Archive for January, 2014

Tuesday, January 28th, 2014

Find LibraryThing a Programmer, win $1,000 in books.

LibraryThing is growing. We’ve long devoted a sizable hunk of our resources to our products for traditional libraries (LibraryThing for Libraries). That business is growing fast, as more and more libraries are discovering the value of our tools.

So it’s time to reap the benefits, and fund development.

And we need your help to get the word out.

We need to find a kick-ass PHP programmer, so we’re offering $1,000 worth of books to the person who finds them. Think of it. $1,000 in books. What would you buy? Everything.

Rules! You get a $1,000 gift certificate to the local, chain or online bookseller of your choice.

To qualify, you need to connect us to someone. Either you introduce them to us—and they follow up by applying themselves—or they mention your name in their email (“So-and-so told me about this”). You can recommend yourself, but if you found out about it from someone else, we hope you’ll do the right thing and make them the beneficiary.

Small print: Our decision is final, incontestable, irreversible and completely dictatorial. It only applies when an employee is hired full-time, not part-time, contract or for a trial period. If we don’t hire someone for the job, we don’t pay. The contact must happen in the next month. If we’ve already been in touch with the candidate, it doesn’t count. Void where prohibited. You pay taxes, and the insidious hidden tax of shelving. Employees and their families are eligible to win, provided they aren’t work contacts. Tim is not.

Here’s the job post:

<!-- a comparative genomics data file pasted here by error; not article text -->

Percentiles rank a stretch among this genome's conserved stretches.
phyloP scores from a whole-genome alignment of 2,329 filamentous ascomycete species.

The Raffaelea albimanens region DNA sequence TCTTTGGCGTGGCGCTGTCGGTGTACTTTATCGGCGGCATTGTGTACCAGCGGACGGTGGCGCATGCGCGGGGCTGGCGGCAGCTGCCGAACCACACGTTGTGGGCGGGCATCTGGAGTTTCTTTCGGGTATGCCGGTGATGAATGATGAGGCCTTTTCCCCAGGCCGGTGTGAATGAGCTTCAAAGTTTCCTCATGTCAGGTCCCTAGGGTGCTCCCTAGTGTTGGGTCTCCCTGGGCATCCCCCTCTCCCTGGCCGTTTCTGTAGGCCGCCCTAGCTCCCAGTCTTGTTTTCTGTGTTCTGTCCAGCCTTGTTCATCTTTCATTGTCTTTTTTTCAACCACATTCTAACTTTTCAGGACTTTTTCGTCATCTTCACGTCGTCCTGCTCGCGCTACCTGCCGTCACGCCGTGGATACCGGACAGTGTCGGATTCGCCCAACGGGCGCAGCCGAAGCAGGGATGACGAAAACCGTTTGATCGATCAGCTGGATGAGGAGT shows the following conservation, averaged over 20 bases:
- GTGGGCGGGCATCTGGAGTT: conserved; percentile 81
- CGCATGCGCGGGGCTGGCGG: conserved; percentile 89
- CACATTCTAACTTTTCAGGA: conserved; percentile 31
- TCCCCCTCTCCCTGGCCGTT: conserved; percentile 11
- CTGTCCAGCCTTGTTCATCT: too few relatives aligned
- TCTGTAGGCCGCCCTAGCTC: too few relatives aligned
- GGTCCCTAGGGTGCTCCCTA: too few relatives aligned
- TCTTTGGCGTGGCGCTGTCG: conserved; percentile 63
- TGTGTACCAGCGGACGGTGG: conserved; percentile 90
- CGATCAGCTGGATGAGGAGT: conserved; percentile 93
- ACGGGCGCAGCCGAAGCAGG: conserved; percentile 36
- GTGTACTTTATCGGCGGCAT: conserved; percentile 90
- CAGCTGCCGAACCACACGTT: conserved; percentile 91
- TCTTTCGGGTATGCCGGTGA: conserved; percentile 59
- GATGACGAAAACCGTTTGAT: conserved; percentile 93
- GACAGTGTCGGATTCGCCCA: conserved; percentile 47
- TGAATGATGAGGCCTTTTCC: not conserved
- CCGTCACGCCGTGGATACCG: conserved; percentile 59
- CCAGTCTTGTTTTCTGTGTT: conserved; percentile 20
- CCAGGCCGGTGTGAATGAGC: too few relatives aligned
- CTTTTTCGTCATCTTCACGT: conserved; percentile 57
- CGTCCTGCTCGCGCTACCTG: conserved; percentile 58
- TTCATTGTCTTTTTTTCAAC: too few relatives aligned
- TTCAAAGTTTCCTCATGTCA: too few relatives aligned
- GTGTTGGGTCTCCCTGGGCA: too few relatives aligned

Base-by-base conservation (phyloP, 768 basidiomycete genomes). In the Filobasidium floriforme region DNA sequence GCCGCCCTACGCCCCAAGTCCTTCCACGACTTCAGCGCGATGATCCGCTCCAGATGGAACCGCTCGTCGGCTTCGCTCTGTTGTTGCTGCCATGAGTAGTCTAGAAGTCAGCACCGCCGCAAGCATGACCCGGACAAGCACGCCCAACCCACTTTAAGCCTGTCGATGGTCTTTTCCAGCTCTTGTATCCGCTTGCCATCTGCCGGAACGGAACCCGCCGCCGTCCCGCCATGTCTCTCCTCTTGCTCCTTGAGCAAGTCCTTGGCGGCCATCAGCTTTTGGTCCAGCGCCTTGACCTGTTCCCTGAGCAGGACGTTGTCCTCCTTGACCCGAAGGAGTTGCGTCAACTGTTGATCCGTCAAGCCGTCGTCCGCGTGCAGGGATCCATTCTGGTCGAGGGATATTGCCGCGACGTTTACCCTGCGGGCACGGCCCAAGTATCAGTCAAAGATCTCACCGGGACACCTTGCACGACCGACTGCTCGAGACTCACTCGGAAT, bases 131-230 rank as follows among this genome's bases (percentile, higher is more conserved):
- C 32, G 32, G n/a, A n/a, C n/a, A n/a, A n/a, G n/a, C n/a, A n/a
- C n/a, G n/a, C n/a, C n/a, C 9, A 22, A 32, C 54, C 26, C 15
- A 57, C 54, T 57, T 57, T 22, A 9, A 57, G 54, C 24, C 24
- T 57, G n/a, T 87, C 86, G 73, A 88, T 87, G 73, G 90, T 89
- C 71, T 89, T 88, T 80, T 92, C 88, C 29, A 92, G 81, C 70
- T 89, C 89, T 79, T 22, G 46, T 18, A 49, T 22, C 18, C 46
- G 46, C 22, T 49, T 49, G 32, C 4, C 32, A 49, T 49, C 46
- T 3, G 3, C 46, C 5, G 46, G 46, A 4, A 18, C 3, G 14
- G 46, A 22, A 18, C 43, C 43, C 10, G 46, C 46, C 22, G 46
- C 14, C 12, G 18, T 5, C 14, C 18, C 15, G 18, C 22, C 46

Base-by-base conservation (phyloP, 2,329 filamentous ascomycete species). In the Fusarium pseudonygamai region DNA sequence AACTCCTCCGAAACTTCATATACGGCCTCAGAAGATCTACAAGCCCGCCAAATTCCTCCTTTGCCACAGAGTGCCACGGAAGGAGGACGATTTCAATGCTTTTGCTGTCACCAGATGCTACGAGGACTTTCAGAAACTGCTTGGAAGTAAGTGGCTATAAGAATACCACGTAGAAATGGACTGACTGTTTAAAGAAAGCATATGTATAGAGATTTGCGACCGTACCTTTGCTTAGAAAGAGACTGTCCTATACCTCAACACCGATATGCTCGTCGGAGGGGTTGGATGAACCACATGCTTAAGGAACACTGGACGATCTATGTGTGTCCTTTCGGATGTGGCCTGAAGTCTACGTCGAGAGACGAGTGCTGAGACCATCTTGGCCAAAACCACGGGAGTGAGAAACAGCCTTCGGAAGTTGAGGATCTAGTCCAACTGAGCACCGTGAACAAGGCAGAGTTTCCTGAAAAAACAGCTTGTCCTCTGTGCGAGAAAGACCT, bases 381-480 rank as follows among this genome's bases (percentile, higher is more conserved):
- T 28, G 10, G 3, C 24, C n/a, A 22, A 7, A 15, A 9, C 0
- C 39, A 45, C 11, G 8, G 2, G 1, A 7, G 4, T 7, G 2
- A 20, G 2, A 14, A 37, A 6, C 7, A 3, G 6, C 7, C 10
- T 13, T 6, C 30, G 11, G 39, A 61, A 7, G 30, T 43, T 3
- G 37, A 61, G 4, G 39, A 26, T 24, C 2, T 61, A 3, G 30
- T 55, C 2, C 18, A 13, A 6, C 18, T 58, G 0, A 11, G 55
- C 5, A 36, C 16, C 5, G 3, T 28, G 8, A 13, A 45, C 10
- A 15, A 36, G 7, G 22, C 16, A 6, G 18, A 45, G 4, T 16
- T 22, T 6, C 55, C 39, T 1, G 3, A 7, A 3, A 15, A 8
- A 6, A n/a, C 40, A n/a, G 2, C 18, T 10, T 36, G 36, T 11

What we want: LibraryThing is looking for a kick-ass programmer (coder, hacker, engineer, etc.) to join the team, working mostly on


  • You can be anywhere. LibraryThing is headquartered in Portland, Maine, but most technology employees are remote.
  • If you’re not local, we’d expect you to visit the office for team meetings from time to time.


  • Necessary. LibraryThing is made with in non-OO PHP. You should be a sure-footed, experienced, secure and rapid PHP coder.
  • Core. JavaScript (with JQuery, Prototype), CSS, MySQL.
  • Bonus. Mobile development (native or not), Python, Solr, book- and library technologies, systems skills, design or UX chops.

Take the Quiz:

Want to work for us? We have a simple quiz, developed back in 2011. If you can do it in under five minutes, you should apply for the job!

» The LibraryThing Programming Test

Do it in your best language the first time. If you also want to do it in PHP, we won’t object.


  • Creativity, diligence, optimism, and outspokenness are favored.
  • We like to hire people who care about books, and believe in a open and humane vision of the future of reading.
  • We like LibraryThing members, and people who should be LibraryThing members. Be sure to check out What Makes LibraryThing LibraryThing?
  • Working on means understanding and working with its members. Staff and members develop and refine ideas together. LibraryThing is for those members, and most of what makes LibraryThing great is created by members, so—in a way—you are their servant. That can be great, and it can (occasionally) suck. You need to want that dynamic.
  • Working on means working with Tim. A lot. Don’t worry, he’s really very nice.
  • LibraryThing is an informal, high-pressure and high-energy environment. This puts a premium on speed and reliability, communication and responsibility.
  • Working remotely gives you freedom, but also requires discipline and internal motivation.


Salary plus gold-plated health and dental insurance. We find the best programmers keep regular hours, but we are both understanding and flexible.


  • We are not looking for part-timers.
  • We are not looking for companies.